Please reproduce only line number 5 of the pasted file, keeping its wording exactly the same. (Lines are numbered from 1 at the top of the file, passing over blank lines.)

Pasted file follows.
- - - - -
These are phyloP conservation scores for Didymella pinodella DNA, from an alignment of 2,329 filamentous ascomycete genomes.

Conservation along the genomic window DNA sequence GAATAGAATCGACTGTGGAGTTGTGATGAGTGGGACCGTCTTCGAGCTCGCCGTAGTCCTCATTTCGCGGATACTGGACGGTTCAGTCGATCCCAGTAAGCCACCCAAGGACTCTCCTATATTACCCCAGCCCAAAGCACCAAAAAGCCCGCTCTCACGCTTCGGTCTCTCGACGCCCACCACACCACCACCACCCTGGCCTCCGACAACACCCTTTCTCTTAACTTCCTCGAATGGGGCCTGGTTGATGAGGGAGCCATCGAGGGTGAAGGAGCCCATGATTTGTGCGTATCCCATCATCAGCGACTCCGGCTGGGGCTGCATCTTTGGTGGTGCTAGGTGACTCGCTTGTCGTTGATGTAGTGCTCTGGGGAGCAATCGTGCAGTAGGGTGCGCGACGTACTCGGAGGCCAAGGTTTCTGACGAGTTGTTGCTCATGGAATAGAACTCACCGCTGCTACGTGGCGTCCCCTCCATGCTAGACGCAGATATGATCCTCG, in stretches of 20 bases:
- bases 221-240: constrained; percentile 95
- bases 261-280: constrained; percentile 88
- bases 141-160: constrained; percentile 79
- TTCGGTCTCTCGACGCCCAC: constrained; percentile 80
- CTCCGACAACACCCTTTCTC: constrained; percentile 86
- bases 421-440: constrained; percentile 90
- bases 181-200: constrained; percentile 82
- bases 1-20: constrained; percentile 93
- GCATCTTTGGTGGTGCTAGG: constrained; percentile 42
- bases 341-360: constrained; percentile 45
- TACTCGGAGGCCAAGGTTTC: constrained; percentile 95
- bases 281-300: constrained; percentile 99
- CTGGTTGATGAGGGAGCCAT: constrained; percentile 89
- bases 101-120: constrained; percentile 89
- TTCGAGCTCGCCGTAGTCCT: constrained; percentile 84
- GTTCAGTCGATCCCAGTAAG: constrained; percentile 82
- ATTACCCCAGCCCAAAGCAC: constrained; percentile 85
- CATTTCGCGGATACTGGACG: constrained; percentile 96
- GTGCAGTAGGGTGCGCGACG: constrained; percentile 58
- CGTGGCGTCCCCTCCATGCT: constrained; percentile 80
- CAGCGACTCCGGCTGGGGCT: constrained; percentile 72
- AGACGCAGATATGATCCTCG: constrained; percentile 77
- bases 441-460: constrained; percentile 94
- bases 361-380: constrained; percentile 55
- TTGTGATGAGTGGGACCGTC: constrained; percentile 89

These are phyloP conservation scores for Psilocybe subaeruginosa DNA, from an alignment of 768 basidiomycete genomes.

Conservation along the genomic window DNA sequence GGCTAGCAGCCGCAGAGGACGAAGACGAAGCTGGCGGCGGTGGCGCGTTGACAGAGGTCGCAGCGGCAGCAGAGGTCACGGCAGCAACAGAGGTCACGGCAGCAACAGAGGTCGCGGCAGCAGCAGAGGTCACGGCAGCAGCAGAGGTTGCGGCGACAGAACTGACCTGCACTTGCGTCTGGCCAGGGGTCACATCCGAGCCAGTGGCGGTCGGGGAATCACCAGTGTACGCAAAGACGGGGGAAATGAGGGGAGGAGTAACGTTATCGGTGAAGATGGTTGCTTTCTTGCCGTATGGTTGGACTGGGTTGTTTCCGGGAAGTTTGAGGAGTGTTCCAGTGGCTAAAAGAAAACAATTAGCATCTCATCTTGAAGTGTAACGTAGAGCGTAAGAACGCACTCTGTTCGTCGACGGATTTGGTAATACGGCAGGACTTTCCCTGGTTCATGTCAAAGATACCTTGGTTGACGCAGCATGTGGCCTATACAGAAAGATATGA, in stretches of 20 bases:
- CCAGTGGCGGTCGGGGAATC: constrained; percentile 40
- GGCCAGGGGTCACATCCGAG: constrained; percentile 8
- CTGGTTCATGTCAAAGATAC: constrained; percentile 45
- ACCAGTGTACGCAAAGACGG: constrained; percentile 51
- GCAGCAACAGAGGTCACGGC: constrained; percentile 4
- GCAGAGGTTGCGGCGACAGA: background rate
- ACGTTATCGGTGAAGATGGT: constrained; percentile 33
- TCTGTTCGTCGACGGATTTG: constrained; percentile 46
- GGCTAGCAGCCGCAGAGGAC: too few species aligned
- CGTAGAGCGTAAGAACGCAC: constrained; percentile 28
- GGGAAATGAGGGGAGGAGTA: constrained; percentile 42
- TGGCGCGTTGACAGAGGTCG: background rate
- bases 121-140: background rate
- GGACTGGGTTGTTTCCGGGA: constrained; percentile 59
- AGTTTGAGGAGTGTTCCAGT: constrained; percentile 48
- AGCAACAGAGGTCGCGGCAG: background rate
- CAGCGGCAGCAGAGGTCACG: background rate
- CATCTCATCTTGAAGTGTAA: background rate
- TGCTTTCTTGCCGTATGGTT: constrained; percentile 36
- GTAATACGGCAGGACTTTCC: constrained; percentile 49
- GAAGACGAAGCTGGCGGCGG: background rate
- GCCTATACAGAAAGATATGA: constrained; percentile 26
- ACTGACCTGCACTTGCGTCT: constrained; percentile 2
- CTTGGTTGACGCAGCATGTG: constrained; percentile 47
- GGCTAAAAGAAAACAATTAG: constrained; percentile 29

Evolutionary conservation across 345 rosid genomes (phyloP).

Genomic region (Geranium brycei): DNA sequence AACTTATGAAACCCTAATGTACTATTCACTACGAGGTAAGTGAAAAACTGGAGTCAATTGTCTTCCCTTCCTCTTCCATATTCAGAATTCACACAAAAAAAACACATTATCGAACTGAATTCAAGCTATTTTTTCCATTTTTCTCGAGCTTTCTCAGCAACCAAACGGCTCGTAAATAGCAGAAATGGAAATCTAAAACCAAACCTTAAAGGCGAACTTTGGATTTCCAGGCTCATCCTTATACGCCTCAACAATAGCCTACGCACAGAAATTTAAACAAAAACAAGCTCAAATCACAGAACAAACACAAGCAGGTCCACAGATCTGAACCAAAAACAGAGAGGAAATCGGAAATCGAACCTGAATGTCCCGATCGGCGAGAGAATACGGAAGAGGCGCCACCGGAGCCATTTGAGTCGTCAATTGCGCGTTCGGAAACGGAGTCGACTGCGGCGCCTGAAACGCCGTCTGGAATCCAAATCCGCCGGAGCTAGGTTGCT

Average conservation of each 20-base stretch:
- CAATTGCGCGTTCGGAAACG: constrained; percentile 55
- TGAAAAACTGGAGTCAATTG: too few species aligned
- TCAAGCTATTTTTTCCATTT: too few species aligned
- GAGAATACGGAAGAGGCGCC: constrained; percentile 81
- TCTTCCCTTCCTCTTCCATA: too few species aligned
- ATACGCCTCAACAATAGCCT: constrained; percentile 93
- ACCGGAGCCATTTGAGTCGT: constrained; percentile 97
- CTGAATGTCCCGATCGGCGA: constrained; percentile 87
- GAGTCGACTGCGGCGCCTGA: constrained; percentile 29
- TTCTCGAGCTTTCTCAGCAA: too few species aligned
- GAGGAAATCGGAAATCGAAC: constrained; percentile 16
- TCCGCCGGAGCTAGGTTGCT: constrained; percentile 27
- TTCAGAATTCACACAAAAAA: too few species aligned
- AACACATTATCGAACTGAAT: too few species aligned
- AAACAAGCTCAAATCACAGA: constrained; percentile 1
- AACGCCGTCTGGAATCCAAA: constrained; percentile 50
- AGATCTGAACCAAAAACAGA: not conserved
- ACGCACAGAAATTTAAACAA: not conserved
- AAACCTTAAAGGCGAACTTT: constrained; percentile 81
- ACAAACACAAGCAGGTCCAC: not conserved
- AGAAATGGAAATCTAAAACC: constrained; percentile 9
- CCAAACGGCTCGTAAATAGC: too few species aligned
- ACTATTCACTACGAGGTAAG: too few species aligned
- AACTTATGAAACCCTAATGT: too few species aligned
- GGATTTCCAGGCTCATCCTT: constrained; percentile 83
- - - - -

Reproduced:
- bases 141-160: constrained; percentile 79